“Who’s talking to an employee taking a leave of absence to decide if he wants to continue in his job.”

   “You’re a fine lawyer, Jackson, and I’m proud you’re a part of Colton Enterprises. But if it’s not a job you can put your heart into, you’ll never be happy.” Joe shrugged. “Until or unless something changes, you work for me and I’m ordering you to take the corporate jet tomorrow. Is your mother in L.A. these days?”

   Jackson frowned. “Last I heard.” His parents had always maintained an arrangement that suited them. Graham lived near Jackson in San Diego; Cynthia Colton, a high-powered entertainment attorney, kept an office and condo in L.A. Throughout their marriage they had led their lives, together and separately. Mostly separately.

   “If Cynthia’s there, take some extra time if you want and drop by to see her.”

   Jackson thought about the impersonal air kiss and polite “how are you?” he’d received when his mother arrived at Hacienda de Alegria for his sister’s wedding. That had been the first time he’d seen her in nearly a year. He didn’t see a point in stopping by her office for another token kiss and disinterested greeting.

   “I’ll take the jet, Uncle Joe. Thanks.”

   “No need to thank me, son. We’re family. Family sticks together.”

   “Yeah.” Jackson rubbed at the muscles knotted in the back of his neck while his gaze drifted to one of the bookshelves where picture frames and books vied for space. A woman with a wavy mane of chestnut hair and dimples smiled out from a pewter frame. Emily Blair Colton, the youngest of Joe and Meredith’s daughters, adopted as a toddler, had disappeared months ago in what had initially been thought of as a kidnapping. After receiving a ransom note, Joe had paid a heart-stopping amount of money for Emily’s return. Days later, Joe had informed the family that he’d heard from a trusted source that his adopted daughter had fled Prosperino after an intruder tried to kill her. All Joe would tell anyone was that Emily was safe. If he knew her whereabouts, he wasn’t saying. The FBI was still trying to get a lead on the person who had sent the fake ransom note and collected the money.

   “Uncle Joe, I’m sorry to bring my problems to your doorstep,” Jackson said quietly. “You’ve got enough to worry about with someone taking potshots at you and all that’s happened to Emily.”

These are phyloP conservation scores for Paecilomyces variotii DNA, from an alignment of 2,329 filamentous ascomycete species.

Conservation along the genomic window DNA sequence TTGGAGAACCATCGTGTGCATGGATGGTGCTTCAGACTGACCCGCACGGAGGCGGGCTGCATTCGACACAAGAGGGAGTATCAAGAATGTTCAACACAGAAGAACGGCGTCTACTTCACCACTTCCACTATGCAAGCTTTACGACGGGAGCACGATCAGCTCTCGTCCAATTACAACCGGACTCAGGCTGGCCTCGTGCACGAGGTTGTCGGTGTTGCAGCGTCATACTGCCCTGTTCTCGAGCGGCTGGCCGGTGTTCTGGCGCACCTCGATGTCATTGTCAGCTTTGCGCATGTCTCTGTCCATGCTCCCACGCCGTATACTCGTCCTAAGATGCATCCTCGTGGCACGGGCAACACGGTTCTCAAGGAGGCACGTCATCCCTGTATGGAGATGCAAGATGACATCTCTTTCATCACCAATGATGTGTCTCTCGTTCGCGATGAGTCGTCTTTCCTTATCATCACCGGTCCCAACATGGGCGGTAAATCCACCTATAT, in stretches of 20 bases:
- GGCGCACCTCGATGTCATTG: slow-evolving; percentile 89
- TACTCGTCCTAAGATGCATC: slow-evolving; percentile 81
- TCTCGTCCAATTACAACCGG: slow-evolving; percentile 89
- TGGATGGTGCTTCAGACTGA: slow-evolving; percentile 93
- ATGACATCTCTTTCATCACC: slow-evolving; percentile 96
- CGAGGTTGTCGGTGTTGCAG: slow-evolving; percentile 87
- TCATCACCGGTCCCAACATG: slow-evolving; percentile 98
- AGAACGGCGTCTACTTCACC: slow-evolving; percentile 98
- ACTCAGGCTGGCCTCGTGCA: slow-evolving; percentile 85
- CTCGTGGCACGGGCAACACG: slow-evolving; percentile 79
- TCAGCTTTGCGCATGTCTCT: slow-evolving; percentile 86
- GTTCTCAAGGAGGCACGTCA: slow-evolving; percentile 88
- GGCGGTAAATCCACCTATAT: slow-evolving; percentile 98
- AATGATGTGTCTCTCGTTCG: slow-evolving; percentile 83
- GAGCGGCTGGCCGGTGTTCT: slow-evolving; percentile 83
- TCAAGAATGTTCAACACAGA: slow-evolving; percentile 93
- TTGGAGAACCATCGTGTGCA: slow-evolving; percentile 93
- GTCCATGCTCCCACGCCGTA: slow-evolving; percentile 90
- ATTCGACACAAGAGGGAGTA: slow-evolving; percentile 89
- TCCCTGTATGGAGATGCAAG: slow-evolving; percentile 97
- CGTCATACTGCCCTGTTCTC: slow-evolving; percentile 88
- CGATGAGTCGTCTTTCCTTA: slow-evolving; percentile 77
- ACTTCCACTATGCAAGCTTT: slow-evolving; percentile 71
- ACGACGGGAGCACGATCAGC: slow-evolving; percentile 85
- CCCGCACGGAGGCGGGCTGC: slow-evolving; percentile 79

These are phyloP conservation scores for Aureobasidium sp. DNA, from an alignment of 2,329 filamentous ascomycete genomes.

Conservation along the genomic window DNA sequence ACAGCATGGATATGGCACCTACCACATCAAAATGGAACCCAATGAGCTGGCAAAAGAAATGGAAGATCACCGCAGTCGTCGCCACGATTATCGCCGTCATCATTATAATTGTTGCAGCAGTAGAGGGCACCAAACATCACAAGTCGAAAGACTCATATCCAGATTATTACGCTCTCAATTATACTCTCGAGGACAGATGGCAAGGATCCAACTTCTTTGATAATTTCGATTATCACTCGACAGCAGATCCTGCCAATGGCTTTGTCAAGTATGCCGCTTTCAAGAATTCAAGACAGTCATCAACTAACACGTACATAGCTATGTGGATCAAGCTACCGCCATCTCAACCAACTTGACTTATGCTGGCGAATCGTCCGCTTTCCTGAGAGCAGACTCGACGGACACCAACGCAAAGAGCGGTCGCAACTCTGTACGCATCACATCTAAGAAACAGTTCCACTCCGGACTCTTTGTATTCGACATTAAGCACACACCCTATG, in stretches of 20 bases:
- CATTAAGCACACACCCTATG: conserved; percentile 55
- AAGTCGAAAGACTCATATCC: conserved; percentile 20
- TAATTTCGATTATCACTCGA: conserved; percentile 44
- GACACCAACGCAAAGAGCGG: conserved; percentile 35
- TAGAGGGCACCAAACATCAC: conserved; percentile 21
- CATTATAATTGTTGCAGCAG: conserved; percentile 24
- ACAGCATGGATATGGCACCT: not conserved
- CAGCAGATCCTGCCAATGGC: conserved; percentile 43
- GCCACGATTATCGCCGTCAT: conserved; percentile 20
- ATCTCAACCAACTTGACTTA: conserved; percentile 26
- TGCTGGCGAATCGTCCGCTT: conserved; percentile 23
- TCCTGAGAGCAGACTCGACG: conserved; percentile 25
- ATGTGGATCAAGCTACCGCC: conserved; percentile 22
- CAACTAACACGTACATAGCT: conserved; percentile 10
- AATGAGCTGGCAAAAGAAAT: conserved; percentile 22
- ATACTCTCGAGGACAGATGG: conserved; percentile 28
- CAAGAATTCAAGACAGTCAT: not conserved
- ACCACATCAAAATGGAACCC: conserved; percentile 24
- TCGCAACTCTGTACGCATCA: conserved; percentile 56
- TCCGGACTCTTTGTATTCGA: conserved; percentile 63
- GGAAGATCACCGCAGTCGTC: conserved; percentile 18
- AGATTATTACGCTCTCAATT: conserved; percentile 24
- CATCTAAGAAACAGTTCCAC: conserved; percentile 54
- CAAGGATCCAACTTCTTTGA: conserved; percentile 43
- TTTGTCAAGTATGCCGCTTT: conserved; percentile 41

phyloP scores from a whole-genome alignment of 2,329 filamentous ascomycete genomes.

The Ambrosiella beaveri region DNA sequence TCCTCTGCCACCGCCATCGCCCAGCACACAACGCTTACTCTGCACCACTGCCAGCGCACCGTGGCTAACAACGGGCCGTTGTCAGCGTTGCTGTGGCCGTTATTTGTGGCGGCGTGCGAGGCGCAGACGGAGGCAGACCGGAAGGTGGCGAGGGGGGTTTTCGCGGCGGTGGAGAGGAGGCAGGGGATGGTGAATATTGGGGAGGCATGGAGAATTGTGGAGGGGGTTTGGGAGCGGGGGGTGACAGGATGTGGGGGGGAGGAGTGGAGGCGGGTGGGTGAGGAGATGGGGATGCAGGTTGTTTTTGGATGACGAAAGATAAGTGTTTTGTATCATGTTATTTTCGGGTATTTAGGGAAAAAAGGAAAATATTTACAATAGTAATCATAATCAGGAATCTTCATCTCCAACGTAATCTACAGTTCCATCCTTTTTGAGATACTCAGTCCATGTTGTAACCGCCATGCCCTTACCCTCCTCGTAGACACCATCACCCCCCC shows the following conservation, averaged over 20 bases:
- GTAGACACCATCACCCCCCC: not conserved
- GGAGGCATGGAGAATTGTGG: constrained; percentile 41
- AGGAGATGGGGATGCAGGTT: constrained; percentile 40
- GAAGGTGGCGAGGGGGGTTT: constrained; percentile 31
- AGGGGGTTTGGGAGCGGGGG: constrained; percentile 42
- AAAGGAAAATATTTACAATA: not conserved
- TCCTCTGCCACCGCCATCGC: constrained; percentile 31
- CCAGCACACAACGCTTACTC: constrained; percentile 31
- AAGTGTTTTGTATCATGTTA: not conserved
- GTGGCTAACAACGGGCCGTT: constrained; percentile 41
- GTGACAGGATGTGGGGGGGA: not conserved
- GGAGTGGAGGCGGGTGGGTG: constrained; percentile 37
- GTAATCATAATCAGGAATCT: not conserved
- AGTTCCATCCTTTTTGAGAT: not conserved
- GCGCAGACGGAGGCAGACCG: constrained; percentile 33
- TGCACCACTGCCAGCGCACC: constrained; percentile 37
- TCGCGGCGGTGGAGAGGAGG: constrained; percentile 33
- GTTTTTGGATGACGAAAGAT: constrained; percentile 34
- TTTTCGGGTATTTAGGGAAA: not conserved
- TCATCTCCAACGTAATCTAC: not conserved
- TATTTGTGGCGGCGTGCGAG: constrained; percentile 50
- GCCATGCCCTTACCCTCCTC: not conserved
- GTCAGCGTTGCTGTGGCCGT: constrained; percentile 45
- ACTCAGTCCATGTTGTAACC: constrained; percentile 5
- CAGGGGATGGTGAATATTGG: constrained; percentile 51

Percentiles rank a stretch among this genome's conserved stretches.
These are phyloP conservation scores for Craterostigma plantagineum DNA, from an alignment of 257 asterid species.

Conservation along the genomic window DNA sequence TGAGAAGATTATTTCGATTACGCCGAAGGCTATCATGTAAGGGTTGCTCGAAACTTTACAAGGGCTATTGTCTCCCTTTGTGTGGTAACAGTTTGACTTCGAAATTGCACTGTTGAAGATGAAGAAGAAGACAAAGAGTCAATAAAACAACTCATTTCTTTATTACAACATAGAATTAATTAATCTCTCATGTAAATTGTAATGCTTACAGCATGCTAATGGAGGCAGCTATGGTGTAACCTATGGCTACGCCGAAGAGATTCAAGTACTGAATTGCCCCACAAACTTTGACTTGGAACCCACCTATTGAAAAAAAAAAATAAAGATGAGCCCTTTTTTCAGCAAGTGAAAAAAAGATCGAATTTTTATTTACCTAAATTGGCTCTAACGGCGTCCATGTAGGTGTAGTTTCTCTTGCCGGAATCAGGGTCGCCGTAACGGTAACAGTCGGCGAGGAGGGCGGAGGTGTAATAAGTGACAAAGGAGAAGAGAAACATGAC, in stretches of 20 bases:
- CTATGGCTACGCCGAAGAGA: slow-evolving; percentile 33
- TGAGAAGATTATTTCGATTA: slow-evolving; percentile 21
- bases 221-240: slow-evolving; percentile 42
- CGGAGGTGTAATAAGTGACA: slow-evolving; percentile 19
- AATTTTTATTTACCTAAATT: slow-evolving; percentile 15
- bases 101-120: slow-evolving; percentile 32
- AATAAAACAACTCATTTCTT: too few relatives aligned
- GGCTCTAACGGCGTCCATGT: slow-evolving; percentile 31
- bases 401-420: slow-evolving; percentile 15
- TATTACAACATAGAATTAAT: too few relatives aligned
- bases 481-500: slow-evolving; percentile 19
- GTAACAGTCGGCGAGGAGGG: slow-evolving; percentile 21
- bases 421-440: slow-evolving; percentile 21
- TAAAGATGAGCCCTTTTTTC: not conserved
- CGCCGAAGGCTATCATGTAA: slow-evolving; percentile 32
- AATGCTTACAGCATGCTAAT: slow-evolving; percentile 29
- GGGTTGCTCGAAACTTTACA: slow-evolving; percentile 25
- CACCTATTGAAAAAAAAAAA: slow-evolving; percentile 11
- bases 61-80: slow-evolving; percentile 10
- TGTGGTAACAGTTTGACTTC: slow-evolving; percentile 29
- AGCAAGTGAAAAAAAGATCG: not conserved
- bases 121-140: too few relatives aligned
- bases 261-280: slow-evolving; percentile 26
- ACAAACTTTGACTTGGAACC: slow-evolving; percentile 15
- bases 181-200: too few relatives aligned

“I’d have been hurt and insulted if you hadn’t brought your problems to me.” Joe ran a hand through his thick hair. “I want Emily home. More important, I want her safe.”

   “We all want that.”

   “Everyone, except the person who tried to kill her.”

   “True.”

   Joe plucked a brass paperweight shaped like an oil rig off his desk blotter. “Emmett Fallon gave this to me when the first wildcat well we dug in Wyoming came in,” he said, hefting the paperweight in his palm. “Back then, I was young, headstrong and arrogant enough to think nothing bad could happen to myself and the people I cared about.” Sighing, Joe resettled the paperweight on the blotter. “These past ten years, life has proved me wrong.”

   The look of genuine sorrow in his uncle’s face prompted Jackson to veer the subject in a different direction. “Speaking of Emmett, I ran into a woman tonight who works for his son, Blake, at Hopechest Ranch.”

   “Who?”

   “Cheyenne James.”

   “River’s little sister,” Joe said, his face instantly brightening. “I used to pick her up from the reservation and bring her to stay here on the weekends. She was so shy, she barely spoke to me. Would hardly even look at me. Years went by and I didn’t see her. When she walked up to me at my birthday party and introduced herself, you could have knocked me over with a fingertip. She’s a beautiful woman. Took my breath away just looking at her.”

   “Yes,” Jackson agreed quietly.

   Joe stared down into his drink, his brow furrowing. “Later at the party, I saw the two of you talking. I remember thinking I wasn’t surprised, seeing as how you’d never been one to bypass a gorgeous woman. That wasn’t too long before all hell broke loose.” Joe’s gaze rose slowly to meet Jackson’s. “Is Cheyenne the one who saw you a couple of feet from where the person who shot at me stood?”

   “Yes. Although I doubt she’s aware of the suspect’s location.”

   “Did you tell her the police questioned you?”

   “No.” Jackson raised a shoulder. “Maybe I will.”

   Joe’s mouth curved. “So, you plan to see her again?”

   “We’re having breakfast the day after tomorrow.”

   “Can’t say that surprises me. Like I said, I’ve never known you to let a beautiful woman get away.”

   He’d let Cheyenne get away once, Jackson acknowledged silently. Then spent months with thoughts of her chasing through his brain. No other woman had ever had that effect on him, ever captured his thoughts for so long. Maybe that was why—until his sister’s wedding—he’d made only one short visit to Prosperino. Maybe somewhere in his subconscious he’d known if he had stayed in Prosperino for any length of time, he would seek out Cheyenne. And maybe, just maybe, he harbored a small lick of fear that she was the one woman he couldn’t walk away from unscathed.